Cloth Nappy Guide

Why choose cloth nappies over disposables?

Our planet will thank you!

It is estimated that at least 3.75 million disposable nappies are being used in Australia and New Zealand each day. A single baby can use at least 5,000 disposable nappies until they are potty-trained. 

These plastic disposable nappies will be in the landfill long after we are gone. In fact, it is estimated that it will take at least 250-500 years for disposables to break down. 

Disposable nappies also take a lot of energy and water into producing them. Disposables use twenty times more raw materials, like crude oil and wood pulp. The use and manufacture of disposable diapers also amounts to 2.3 times more water wasted than cloth. 

Choosing reusable cloth nappies is a great way to reduce waste and help our environment. A stash of 30 cloth nappies can save thousands of disposables from going into landfills. 

Save Money

Parents can spend up to $2,000 in disposable nappies. Cloth nappies work out cheaper even if you include the cost of water, electricity and laundry detergent. You can even reuse them for your next child, donate or sell them.  Some councils in Australia also offer rebates to encourage the use of cloth nappies. Learn more here.

Ok, but are they a lot of work? 

A lot of people are hesitant to use cloth nappies thinking they are too much work. Leave all the hard work to your trusty washing machine! Clever designs of modern cloth nappies also keep your bub dry and comfortable and are not much different from using disposables.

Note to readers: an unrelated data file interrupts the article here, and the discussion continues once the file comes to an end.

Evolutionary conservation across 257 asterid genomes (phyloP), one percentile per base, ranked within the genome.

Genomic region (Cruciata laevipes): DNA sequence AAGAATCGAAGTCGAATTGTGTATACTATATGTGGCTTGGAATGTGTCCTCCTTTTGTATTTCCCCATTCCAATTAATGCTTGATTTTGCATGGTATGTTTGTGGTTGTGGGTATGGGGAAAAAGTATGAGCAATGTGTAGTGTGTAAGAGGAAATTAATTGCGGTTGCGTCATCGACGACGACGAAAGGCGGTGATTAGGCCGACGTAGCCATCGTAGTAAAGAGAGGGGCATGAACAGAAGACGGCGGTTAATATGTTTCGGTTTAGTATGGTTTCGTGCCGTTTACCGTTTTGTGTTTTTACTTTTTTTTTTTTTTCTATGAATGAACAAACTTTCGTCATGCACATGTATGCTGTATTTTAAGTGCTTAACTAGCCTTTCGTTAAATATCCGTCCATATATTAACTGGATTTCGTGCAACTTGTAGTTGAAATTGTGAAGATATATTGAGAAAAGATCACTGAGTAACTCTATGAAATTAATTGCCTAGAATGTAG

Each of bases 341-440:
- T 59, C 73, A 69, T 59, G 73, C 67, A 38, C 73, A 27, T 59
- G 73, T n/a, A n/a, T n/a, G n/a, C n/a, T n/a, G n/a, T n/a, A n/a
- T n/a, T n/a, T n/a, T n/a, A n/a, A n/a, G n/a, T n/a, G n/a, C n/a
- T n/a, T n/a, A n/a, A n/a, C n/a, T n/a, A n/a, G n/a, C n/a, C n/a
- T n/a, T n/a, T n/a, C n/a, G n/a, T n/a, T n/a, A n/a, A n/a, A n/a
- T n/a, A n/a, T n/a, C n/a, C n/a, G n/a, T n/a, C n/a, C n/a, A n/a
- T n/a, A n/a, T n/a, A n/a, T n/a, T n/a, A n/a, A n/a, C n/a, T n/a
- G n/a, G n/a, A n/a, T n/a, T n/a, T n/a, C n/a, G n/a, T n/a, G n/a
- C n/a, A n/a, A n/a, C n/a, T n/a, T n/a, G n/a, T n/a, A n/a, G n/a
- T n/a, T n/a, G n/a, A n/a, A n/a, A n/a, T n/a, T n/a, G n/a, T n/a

When baby needs a change, simply remove the soiled diaper, dispose of any solids/rinse and store them into a dry pail/ nappy bucket (no soaking is required). 

Change your bub every 3 hours or when nappy is soiled as you would with disposables. Nappy changing is also a great time to bond with your baby. With all the adorable prints and designs of modern cloth nappies, you'll certainly have lots of fun picking out which nappy to use next.  

How many nappies do I need? 

You need at least 20-30 nappies depending on your wash routine and lifestyle, and the age of your baby. This is so that while some are in the laundry, you'll have spare ones to use. It is ok to start small and you can try different brands that work well for your baby.

What else do I need? 

Nappy bucket/ dry pail- This is where you store your soiled nappies. It can be as simple as a garbage bin. It is recommended not to have a lid on which allows air to circulate. Make sure to knock solids down the toilet before storing soiled nappies in your bucket. To reduce ammonia damage and smells, rinse your nappies with water before putting them in your bucket. 

Wet bag- These are handy waterproof bags to store your soiled or clean nappies while you are out and about with your baby. 

Nappy Liners- You can use liners to make nappy changing and washing easier as it catches solid waste. These are optional. Please note that liners, even biodegradable ones, cannot be flushed down the toilet. 

 

Which nappies to choose?

Pocket nappies 

Pocket nappies are a popular choice and very easy to use. Pocket nappies consist of a nappy shell with a pocket and an insert (absorbent part). You simply put the insert inside the pocket and adjust the snaps or rise setting to fit your baby. You can also boost the absorbency by adding in extra inserts into the pockets. They are quick drying as inserts and shells are separate pieces.